Following the death of George Floyd, Williams discovered the documentary on Amazon Prime and has since watched it multiple times. He felt that it was important to share this movie with his team due to the personal impact the story and message has had on his life as well on so many of his players’ lives.

Just as the title of the movie states, Williams knows the importance of learning the uncomfortable truth about this country, the people around him, the circumstances that brought us to present day and even the uncomfortable truth behind his own life.

“My paternal grandfather did an in-depth study on our family and he documented generation after generation all the way back to this particular plantation in Lenoir County, North Carolina,” Williams said. “I was so affected by it. I didn't even say anything because I was just blown away. Then I started to think about the ramifications of that particular industry. The business of slavery is the business of human misery. To think that people who were in my lineage went through such horrific conditions in a horrific situation and all the work and sacrifice that so many people did for me to be in this position. It was pretty heavy when he told me about it.”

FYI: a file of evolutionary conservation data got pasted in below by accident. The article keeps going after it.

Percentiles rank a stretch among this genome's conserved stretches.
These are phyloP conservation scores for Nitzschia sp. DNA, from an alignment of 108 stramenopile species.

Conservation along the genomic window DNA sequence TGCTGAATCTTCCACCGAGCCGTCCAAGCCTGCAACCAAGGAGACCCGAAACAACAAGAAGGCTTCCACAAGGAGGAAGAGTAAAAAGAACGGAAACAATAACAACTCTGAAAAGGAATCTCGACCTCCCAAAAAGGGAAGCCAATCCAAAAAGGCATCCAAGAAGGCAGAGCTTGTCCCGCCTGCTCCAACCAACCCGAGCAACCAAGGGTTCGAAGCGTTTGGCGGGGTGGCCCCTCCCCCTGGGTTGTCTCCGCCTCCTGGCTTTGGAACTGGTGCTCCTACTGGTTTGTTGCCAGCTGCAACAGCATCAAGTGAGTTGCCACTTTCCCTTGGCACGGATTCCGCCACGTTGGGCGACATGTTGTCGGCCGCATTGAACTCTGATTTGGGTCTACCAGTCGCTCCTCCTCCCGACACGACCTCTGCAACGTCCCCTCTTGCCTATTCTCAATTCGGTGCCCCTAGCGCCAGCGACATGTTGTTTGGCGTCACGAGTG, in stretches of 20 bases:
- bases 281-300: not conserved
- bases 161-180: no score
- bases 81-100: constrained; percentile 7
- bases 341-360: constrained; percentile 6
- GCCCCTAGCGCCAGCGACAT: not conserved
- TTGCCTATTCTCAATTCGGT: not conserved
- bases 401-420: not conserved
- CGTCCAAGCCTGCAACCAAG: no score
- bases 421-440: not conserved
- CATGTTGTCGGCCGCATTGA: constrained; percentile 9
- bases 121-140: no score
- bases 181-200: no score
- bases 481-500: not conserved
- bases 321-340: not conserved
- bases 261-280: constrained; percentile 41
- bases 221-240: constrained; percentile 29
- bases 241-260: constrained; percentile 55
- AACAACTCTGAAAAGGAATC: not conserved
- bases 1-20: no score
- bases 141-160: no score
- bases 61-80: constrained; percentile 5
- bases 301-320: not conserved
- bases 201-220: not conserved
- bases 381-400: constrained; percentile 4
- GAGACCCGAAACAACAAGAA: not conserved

Williams joins James Jones as the only Black Head Coach/General Manager tandem in the league. Throughout the past few months, Jones has proudly witnessed his players fight for what is right, speak their minds and join the alliance to combat social injustice.